5. Stop, question and search powers
Extend stop, question and search powers for the AFP where there are reasonable grounds that a person might have just committed, might be committing, or might be about to commit a terrorism offence.
6. Exploring with the States and Territories about extending these powers to police at transport hubs and other places of mass gatherings as well as the use of random baggage searches and a National Code of Practice for Closed Circuit Television (CCTV) Systems for the Mass Passenger Transport Sector.
7. ASIO warrant regime
ASIO’s special powers warrant regime is being refined to:
• clarify the definition of 'electronic equipment', and allow for entry onto premises, in the computer access warrant provisions
• extend the validity of search warrants from 28 days to 3 months
• extend the validity of mail and delivery service warrants from 90 days to 6 months
• amend the search warrant provisions to provide that material may be removed and retained for such time as is reasonable "for the purposes of security".
8. Strengthening existing offences and creating new offences
Create new offences for:
• leaving baggage unattended
within the airport precinct, and
• inciting violence against the community to replace the existing sedition offence, to address problems with those who communicate inciting messages directed against other groups within our community, including against Australia’s forces overseas and in support of Australia’s enemies. This is consistent with the Gibbs Committee in its Review of Commonwealth Criminal Law in 1991 which recommended that the sedition offence should be updated and simplified and the maximum penalty increased from 3 to 7 years imprisonment.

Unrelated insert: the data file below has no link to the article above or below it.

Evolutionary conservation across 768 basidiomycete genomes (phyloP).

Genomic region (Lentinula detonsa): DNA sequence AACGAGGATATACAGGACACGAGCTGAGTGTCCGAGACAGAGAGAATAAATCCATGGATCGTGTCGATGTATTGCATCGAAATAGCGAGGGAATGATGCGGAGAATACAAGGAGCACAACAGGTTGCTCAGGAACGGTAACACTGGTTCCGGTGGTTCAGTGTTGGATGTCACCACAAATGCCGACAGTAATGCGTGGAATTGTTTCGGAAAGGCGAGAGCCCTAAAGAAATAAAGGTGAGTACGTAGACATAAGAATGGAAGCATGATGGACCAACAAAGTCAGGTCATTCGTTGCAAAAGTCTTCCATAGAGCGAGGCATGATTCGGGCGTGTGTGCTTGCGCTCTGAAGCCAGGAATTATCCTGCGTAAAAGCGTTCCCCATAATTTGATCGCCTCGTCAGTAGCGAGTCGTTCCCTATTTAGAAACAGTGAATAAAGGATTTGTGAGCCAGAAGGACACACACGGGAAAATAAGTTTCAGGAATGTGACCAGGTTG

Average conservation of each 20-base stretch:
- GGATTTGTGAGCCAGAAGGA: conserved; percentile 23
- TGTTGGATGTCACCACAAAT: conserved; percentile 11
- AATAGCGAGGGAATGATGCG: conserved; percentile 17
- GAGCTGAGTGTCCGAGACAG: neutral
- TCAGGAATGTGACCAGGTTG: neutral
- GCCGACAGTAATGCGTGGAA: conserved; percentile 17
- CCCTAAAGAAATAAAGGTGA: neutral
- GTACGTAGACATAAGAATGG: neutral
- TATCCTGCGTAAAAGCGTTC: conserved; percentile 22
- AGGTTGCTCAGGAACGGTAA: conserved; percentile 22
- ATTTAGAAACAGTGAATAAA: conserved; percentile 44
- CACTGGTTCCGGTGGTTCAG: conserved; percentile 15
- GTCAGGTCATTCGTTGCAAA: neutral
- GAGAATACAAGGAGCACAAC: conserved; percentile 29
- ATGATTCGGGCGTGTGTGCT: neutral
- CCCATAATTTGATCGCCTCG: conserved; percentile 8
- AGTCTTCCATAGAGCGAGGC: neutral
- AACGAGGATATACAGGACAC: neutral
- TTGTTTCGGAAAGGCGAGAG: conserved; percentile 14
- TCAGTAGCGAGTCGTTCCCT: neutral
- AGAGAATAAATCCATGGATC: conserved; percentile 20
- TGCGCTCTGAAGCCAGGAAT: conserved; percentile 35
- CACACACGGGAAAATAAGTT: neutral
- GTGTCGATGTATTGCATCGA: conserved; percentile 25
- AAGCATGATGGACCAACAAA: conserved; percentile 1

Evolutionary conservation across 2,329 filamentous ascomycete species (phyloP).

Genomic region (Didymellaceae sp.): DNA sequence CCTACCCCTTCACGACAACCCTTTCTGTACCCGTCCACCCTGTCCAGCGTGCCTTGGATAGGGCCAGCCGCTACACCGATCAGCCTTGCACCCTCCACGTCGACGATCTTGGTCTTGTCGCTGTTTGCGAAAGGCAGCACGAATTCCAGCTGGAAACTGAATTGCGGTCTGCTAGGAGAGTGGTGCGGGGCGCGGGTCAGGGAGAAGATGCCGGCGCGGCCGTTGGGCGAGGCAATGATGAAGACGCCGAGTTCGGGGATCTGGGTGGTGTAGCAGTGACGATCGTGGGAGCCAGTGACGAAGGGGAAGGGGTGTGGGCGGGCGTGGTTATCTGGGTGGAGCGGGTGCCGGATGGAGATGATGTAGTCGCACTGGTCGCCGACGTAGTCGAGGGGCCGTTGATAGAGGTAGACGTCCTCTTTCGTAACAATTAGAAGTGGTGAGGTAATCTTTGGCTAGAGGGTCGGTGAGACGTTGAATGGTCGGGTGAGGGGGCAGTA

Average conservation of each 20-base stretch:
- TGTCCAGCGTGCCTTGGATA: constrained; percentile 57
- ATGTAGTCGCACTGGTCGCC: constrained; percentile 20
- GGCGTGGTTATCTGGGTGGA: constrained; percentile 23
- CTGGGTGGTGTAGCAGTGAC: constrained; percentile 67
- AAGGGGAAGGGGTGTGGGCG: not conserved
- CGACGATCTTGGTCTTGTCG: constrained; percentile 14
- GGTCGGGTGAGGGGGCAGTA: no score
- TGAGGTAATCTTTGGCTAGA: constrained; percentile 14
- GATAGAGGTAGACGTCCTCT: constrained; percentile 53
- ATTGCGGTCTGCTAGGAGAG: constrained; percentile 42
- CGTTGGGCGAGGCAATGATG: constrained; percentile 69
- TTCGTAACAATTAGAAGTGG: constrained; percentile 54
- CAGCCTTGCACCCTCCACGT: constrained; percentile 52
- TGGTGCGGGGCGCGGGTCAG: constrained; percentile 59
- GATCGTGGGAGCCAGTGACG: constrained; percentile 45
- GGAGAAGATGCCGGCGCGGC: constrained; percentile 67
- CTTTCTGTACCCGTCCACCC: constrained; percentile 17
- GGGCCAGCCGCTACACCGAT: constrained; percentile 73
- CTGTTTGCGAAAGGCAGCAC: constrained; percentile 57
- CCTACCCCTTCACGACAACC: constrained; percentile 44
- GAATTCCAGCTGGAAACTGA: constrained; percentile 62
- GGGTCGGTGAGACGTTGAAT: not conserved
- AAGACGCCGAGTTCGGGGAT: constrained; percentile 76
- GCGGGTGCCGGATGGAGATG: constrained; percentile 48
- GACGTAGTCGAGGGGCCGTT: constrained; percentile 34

9. Strengthen existing offences for financing of terrorism, providing false or misleading information under an ASIO questioning warrant and for threatening aviation security.
10. Terrorism offences in the Criminal Code will be clarified and the criteria for listing terrorist organisations extended to cover organisations that advocate terrorism. This will be another issue that will be discussed with the States and Territories.
We will continue to work on visa and citizenship security and character checking processes but will move immediately to strengthen our citizenship provisions including:
• extending the waiting period in order to obtain citizenship by 12 months to three years,
• security checking of citizenship applications, so that citizenship applications can be refused on security grounds; and
• strengthening the deprivation of citizenship provisions relating to serious criminal offences to include offences committed in the period between approval of an application and acquisition of citizenship.
12. Terrorist financing
Improve our terrorism financing regime to better implement criminalising financing of terrorism, alternative remittance dealers, wire transfers and cash couriers. The Government will investigate with the States and Territories better ways to ensure charities are not misused to channel funds to terrorists.